Saturday, March 30, 20247:30 PMGarde Arts Center, New London
It is often said that life is a journey. A piece of music, too, is a journey, one that holds up a mirror to life. The ECSO’s March 30 program explores this theme in works by Johannes Brahms, Gustav Mahler, Richard Strauss, and the contemporary Sicilian composer Salvatore Di Vittorio, whose 2015 Sea Fanfare, based on a theme by Italian composer Claudio Monteverdi, who bridged the Renaissance and the Baroque eras, will open the concert.
Mezzo-soprano Ivy Walz, associate dean of Ithaca College’s School of Music, Theatre, and Dance, where she is a faculty member, will perform Gustav Mahler’s orchestral song cycle Songs of a Wayfarer. The text for the four bittersweet lieder about lost love was written by Mahler, inspired by the collection of folk poetry Des Knaben Wunderhorn. More music from that romantic decade of the 1880s: the thrilling tone poem Don Juan—about the legendary Spanish seducer who comes to a bad end—written by Richard Strauss in 1888, when he was 24.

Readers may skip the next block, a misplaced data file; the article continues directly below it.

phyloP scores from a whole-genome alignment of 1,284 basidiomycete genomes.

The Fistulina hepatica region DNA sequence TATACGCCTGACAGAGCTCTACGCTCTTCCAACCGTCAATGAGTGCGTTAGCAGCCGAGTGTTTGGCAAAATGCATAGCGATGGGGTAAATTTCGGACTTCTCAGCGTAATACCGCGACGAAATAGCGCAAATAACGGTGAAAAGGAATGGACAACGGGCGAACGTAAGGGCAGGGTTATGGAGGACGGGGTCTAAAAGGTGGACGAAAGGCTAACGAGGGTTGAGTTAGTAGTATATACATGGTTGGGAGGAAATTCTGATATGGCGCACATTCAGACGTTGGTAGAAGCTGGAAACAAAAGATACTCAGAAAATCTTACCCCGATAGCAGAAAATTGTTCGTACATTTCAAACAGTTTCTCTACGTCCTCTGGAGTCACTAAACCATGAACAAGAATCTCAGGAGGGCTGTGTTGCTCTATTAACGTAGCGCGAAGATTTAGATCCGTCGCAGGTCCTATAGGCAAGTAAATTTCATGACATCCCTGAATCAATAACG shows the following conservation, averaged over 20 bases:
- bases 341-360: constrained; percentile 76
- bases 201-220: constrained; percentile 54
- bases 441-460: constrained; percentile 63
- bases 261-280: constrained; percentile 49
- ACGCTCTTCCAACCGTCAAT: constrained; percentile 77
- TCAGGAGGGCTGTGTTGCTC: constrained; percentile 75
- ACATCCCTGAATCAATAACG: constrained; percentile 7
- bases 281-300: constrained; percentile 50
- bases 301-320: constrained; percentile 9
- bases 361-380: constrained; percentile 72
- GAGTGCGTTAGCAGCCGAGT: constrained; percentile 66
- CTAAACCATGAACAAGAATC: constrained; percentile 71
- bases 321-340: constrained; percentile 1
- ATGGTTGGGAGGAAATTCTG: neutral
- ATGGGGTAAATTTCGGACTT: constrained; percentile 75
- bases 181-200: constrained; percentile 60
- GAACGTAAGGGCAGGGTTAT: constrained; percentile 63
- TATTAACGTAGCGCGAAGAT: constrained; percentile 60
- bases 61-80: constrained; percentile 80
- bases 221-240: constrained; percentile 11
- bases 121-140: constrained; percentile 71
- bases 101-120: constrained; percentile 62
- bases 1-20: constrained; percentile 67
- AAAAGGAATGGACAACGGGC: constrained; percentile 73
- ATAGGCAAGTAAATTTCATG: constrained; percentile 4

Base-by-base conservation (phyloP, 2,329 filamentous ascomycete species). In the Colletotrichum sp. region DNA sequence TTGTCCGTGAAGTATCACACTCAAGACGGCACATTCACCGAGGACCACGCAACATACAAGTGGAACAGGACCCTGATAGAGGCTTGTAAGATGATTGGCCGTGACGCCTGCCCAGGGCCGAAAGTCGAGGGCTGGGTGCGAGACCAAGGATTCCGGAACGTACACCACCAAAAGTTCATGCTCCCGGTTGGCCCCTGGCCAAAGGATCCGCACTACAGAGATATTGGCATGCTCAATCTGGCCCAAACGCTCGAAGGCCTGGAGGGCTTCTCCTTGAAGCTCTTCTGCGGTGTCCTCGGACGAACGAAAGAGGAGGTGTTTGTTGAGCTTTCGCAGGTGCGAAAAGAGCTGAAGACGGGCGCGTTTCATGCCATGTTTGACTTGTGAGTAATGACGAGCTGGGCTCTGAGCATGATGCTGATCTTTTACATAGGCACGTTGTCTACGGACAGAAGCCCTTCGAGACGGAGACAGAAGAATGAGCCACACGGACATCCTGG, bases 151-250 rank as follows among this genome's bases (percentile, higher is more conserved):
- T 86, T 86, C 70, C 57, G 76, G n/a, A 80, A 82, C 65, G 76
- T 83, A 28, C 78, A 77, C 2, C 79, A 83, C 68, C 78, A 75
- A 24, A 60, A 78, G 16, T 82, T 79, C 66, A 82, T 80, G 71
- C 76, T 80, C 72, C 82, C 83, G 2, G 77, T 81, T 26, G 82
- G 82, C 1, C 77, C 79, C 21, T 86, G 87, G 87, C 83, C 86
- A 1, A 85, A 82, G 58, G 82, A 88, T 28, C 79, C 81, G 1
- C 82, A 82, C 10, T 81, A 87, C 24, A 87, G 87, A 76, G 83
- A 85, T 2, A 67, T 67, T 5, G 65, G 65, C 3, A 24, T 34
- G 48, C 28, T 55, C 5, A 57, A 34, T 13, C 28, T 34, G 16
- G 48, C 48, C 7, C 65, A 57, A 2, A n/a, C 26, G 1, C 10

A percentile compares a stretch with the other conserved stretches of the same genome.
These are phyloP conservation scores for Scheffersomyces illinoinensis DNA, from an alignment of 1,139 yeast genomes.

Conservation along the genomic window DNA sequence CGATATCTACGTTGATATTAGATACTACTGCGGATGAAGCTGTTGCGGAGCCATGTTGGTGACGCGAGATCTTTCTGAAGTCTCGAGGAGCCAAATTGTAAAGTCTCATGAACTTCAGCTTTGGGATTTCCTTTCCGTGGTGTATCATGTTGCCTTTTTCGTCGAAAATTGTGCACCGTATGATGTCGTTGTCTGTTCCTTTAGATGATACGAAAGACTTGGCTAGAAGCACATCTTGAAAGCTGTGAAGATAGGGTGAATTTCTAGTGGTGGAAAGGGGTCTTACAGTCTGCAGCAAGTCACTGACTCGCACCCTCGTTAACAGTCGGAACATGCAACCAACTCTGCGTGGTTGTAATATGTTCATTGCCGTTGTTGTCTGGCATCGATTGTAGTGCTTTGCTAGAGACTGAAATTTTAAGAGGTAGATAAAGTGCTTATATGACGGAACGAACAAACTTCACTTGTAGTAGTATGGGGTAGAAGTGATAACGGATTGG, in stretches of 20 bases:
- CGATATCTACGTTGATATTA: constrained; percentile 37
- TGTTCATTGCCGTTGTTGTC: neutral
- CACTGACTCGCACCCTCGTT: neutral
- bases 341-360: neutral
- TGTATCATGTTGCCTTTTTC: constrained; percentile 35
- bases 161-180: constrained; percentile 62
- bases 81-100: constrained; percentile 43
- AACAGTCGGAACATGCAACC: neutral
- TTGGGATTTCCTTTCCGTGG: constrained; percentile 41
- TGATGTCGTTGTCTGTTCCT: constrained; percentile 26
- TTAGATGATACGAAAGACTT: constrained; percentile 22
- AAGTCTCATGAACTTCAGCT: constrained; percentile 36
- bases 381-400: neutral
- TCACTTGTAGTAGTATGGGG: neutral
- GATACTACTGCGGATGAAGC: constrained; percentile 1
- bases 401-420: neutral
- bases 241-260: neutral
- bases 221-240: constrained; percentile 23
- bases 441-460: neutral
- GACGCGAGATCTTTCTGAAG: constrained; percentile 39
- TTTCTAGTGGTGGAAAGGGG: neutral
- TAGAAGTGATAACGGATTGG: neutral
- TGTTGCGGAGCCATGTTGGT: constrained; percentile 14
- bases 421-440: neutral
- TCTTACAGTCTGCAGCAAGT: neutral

The program concludes with Symphony No. 2 in D Major by Johannes Brahms, sometimes called Brahms’s “pastoral” symphony, composed during the summer of 1877 when the composer was enjoying lakeside life in Pörtschach am Worthersee, a village in Carinthia, Austria’s southernmost state.
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Sea Fanfare on a Theme by Monteverdi
Songs of a Wayfarer
(Lieder eines fahrenden Gesellen)
(Ivy Walz, mezzo-soprano)
Symphony No. 2